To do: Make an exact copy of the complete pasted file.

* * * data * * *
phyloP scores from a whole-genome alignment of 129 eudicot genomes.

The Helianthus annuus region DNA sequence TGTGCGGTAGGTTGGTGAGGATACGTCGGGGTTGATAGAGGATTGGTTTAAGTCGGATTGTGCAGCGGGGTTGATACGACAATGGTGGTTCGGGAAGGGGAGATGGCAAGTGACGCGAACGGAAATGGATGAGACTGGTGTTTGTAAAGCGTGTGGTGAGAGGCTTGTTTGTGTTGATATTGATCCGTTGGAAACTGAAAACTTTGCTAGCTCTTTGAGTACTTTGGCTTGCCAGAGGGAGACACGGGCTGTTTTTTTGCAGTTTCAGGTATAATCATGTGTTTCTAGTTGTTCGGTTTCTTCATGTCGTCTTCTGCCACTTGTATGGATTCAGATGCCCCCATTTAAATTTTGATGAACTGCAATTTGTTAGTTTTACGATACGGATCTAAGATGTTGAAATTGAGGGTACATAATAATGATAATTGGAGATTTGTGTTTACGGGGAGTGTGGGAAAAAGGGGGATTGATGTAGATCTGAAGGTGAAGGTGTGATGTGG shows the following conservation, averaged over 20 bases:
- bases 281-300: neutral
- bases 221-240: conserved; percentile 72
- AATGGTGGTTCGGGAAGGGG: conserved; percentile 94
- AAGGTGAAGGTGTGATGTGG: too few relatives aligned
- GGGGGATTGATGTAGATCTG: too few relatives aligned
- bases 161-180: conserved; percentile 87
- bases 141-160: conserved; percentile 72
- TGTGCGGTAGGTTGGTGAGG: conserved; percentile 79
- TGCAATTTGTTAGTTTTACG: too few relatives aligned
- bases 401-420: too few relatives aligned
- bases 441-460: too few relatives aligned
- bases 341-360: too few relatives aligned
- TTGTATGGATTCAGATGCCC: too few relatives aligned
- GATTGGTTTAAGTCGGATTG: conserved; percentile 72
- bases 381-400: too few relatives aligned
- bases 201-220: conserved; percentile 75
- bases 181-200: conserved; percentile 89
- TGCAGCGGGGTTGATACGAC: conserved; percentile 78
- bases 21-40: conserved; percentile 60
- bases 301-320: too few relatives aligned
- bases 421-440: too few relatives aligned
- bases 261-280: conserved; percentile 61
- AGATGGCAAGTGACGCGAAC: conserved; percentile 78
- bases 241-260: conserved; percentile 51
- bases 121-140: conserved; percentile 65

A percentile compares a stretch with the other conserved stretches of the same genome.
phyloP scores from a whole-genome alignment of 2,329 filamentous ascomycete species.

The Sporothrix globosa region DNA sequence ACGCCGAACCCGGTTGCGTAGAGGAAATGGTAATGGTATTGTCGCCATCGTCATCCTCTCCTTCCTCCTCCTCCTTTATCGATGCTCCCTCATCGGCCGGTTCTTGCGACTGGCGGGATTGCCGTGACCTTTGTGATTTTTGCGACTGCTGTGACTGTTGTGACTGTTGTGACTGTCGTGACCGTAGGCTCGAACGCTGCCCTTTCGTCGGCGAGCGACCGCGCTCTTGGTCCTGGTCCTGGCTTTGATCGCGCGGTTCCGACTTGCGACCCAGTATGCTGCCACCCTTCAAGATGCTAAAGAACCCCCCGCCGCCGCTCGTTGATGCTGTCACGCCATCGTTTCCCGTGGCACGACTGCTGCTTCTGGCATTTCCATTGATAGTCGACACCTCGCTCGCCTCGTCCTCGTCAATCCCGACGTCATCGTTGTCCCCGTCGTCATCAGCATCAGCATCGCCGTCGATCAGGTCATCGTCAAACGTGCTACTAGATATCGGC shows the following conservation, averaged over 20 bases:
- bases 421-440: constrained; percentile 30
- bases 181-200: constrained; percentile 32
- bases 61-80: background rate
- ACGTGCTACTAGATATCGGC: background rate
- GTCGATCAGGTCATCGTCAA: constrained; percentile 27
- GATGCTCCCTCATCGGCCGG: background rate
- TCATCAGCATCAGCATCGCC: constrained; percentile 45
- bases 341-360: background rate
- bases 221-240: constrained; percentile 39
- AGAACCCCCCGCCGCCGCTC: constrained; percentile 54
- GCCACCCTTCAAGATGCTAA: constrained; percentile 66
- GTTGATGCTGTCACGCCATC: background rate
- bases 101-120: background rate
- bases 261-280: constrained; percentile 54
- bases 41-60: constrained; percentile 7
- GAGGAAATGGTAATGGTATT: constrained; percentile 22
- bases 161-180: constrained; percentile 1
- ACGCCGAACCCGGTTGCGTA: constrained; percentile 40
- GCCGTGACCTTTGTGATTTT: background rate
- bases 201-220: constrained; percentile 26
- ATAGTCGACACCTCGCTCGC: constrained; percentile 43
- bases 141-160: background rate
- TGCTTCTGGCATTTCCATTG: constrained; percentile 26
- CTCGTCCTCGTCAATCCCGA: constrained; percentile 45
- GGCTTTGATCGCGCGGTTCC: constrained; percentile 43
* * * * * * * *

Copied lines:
phyloP scores from a whole-genome alignment of 129 eudicot genomes.

The Helianthus annuus region DNA sequence TGTGCGGTAGGTTGGTGAGGATACGTCGGGGTTGATAGAGGATTGGTTTAAGTCGGATTGTGCAGCGGGGTTGATACGACAATGGTGGTTCGGGAAGGGGAGATGGCAAGTGACGCGAACGGAAATGGATGAGACTGGTGTTTGTAAAGCGTGTGGTGAGAGGCTTGTTTGTGTTGATATTGATCCGTTGGAAACTGAAAACTTTGCTAGCTCTTTGAGTACTTTGGCTTGCCAGAGGGAGACACGGGCTGTTTTTTTGCAGTTTCAGGTATAATCATGTGTTTCTAGTTGTTCGGTTTCTTCATGTCGTCTTCTGCCACTTGTATGGATTCAGATGCCCCCATTTAAATTTTGATGAACTGCAATTTGTTAGTTTTACGATACGGATCTAAGATGTTGAAATTGAGGGTACATAATAATGATAATTGGAGATTTGTGTTTACGGGGAGTGTGGGAAAAAGGGGGATTGATGTAGATCTGAAGGTGAAGGTGTGATGTGG shows the following conservation, averaged over 20 bases:
- bases 281-300: neutral
- bases 221-240: conserved; percentile 72
- AATGGTGGTTCGGGAAGGGG: conserved; percentile 94
- AAGGTGAAGGTGTGATGTGG: too few relatives aligned
- GGGGGATTGATGTAGATCTG: too few relatives aligned
- bases 161-180: conserved; percentile 87
- bases 141-160: conserved; percentile 72
- TGTGCGGTAGGTTGGTGAGG: conserved; percentile 79
- TGCAATTTGTTAGTTTTACG: too few relatives aligned
- bases 401-420: too few relatives aligned
- bases 441-460: too few relatives aligned
- bases 341-360: too few relatives aligned
- TTGTATGGATTCAGATGCCC: too few relatives aligned
- GATTGGTTTAAGTCGGATTG: conserved; percentile 72
- bases 381-400: too few relatives aligned
- bases 201-220: conserved; percentile 75
- bases 181-200: conserved; percentile 89
- TGCAGCGGGGTTGATACGAC: conserved; percentile 78
- bases 21-40: conserved; percentile 60
- bases 301-320: too few relatives aligned
- bases 421-440: too few relatives aligned
- bases 261-280: conserved; percentile 61
- AGATGGCAAGTGACGCGAAC: conserved; percentile 78
- bases 241-260: conserved; percentile 51
- bases 121-140: conserved; percentile 65

A percentile compares a stretch with the other conserved stretches of the same genome.
phyloP scores from a whole-genome alignment of 2,329 filamentous ascomycete species.

The Sporothrix globosa region DNA sequence ACGCCGAACCCGGTTGCGTAGAGGAAATGGTAATGGTATTGTCGCCATCGTCATCCTCTCCTTCCTCCTCCTCCTTTATCGATGCTCCCTCATCGGCCGGTTCTTGCGACTGGCGGGATTGCCGTGACCTTTGTGATTTTTGCGACTGCTGTGACTGTTGTGACTGTTGTGACTGTCGTGACCGTAGGCTCGAACGCTGCCCTTTCGTCGGCGAGCGACCGCGCTCTTGGTCCTGGTCCTGGCTTTGATCGCGCGGTTCCGACTTGCGACCCAGTATGCTGCCACCCTTCAAGATGCTAAAGAACCCCCCGCCGCCGCTCGTTGATGCTGTCACGCCATCGTTTCCCGTGGCACGACTGCTGCTTCTGGCATTTCCATTGATAGTCGACACCTCGCTCGCCTCGTCCTCGTCAATCCCGACGTCATCGTTGTCCCCGTCGTCATCAGCATCAGCATCGCCGTCGATCAGGTCATCGTCAAACGTGCTACTAGATATCGGC shows the following conservation, averaged over 20 bases:
- bases 421-440: constrained; percentile 30
- bases 181-200: constrained; percentile 32
- bases 61-80: background rate
- ACGTGCTACTAGATATCGGC: background rate
- GTCGATCAGGTCATCGTCAA: constrained; percentile 27
- GATGCTCCCTCATCGGCCGG: background rate
- TCATCAGCATCAGCATCGCC: constrained; percentile 45
- bases 341-360: background rate
- bases 221-240: constrained; percentile 39
- AGAACCCCCCGCCGCCGCTC: constrained; percentile 54
- GCCACCCTTCAAGATGCTAA: constrained; percentile 66
- GTTGATGCTGTCACGCCATC: background rate
- bases 101-120: background rate
- bases 261-280: constrained; percentile 54
- bases 41-60: constrained; percentile 7
- GAGGAAATGGTAATGGTATT: constrained; percentile 22
- bases 161-180: constrained; percentile 1
- ACGCCGAACCCGGTTGCGTA: constrained; percentile 40
- GCCGTGACCTTTGTGATTTT: background rate
- bases 201-220: constrained; percentile 26
- ATAGTCGACACCTCGCTCGC: constrained; percentile 43
- bases 141-160: background rate
- TGCTTCTGGCATTTCCATTG: constrained; percentile 26
- CTCGTCCTCGTCAATCCCGA: constrained; percentile 45
- GGCTTTGATCGCGCGGTTCC: constrained; percentile 43